Syndrome of the White Knight

Standard

Shelly was a hot mess, and Robert was in heaven. She was a damsel in distress: tied up in knots over past relationship indiscretions; a dragon sized horror of a boss; bill collectors moving in on her like speeding locomotives; and she was hanging off a cliff waiting for a diagnosis about a medical “female” problem.

Shelly also had mild OCD, was forgetful (“early senility,” he thought, “though she’s only 32.”), appeared to be dyslexic (she had “trouble reading“, she said), had a number of phobias, and a slew of other things. Robert saw it as his right-Man Right!-to not only come to the rescue but to hold all the answers and to TAA DAA! save the day!

Robert could not have been more wrong.

This was Shelly’s pattern. Used to it as she was (for she was a very introspective hot mess) she used Robert as a means to an end. His White Knight symptoms got in his way again, clouding any sound judgment he might have had. He paid her bills, ran interference with Shelly’s ex (who punched Robert in the nose, breaking it), and got himself fired by calling in sick too often to take care of his “damsel” and her ogre of a boss. The Doctor was out of his range, but it amounted to a big case of “nothing much” and it was easily forgotten by Shirley, after a visit to a walk-in clinic.

Once he lost his job, he lost Shelly too. She texted him that she was back with Frankie (the one who broke Rob’s nose). “Thanks for everything, but blah blah blah. Oh, and could you pay one last bill for me?”

He did.

And this was Robert’s pattern. He’d fall head over heels for any woman most would consider damaged goods. Illnesses, ill luck, illogical stories that afterwards made no sense but had Robert riding in on his white charger. He had learned American Sign Language in the hopes of falling in love with a beautiful deaf woman. He volunteered at soup kitchens, hoping to find that love of his life down on her luck.

When alone, Robert lived in his books of King Arthur and felt he was born so out of time that he would always be alone. The moments he was “needed” was when he shined, his inner goodness polished to a brilliance that sparkled. Those moments didn’t last too long, and the chinks in his armor were beginning to wear Robert down. His ideals of love were getting tarnished. It was becoming harder to bounce back with each sounding defeat.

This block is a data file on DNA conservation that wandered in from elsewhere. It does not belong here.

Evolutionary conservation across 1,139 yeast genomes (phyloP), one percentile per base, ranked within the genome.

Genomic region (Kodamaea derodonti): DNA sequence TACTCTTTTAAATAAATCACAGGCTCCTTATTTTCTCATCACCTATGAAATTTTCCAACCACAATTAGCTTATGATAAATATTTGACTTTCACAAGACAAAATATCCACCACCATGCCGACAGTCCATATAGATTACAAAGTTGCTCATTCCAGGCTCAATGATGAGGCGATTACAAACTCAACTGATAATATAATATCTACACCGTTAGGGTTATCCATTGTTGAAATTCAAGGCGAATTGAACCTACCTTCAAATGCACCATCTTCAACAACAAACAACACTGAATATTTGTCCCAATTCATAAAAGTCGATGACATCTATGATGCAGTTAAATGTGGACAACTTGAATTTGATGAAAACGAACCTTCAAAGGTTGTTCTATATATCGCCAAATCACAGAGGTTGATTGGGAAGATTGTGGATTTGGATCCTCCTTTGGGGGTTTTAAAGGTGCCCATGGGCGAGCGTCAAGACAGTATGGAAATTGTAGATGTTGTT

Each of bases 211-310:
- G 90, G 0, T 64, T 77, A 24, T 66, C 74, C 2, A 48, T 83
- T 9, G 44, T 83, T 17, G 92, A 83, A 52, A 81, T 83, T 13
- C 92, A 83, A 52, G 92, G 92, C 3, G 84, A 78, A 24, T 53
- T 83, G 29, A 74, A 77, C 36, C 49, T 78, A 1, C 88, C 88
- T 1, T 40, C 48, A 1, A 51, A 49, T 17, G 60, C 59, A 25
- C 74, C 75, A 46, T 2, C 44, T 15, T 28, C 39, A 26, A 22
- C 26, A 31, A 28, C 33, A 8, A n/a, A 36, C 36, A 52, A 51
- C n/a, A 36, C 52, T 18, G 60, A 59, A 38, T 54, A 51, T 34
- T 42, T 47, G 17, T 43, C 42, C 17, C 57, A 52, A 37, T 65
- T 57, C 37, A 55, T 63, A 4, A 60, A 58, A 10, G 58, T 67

Three months after Shirley’s betrayal (he saw all of the betrayals months later) something different happened to Robert. He met an un-needy woman.

Diane was healthy, intelligent, funny, strong (both emotionally and physically), was her own boss with a healthy income, had no Daddy issues, all ex-boyfriends were out of the picture, she owned her own condo, had solid investments, and the only thing that Robert felt was wrong with her was one huge honking thing: she liked Robert. He was baffled by this concept, and the fact that he liked her too, but he wasn’t sure how to go about dating her. Let alone be in a relationship.

That all changed on their seventh date. They had had a great time at the movies (a little bit of a make out session in the dark that Diane instigated). Dinner was an experience: an Indian meal that almost burned his tongue and mouth lining out due to severe Lamb Vindaloo (Diane plied massive amounts of Raita into Robert’s mouth, not letting him touch the water glass he originally went for). Once he cooled down and the sweat stopped pouring out, he did admit it was the tastiest food he ever had. It didn’t hurt she played footsie with him. They walked hand in hand, arm in arm, leaned against and poked and snuggled and snogged (she loved that English term).

It was while they were walking back to her place that their tickling of each other became an almost Dire Consequence! Laughing so hard while they chased and connected with each other, they started to cross the street. Neither saw the white Chevy Suburban careening down the street towards them. The driver, a platinum haired bimbette from Norwalk, was on her cell phone with her boy toy and  paid only the slightest attention to her so called driving.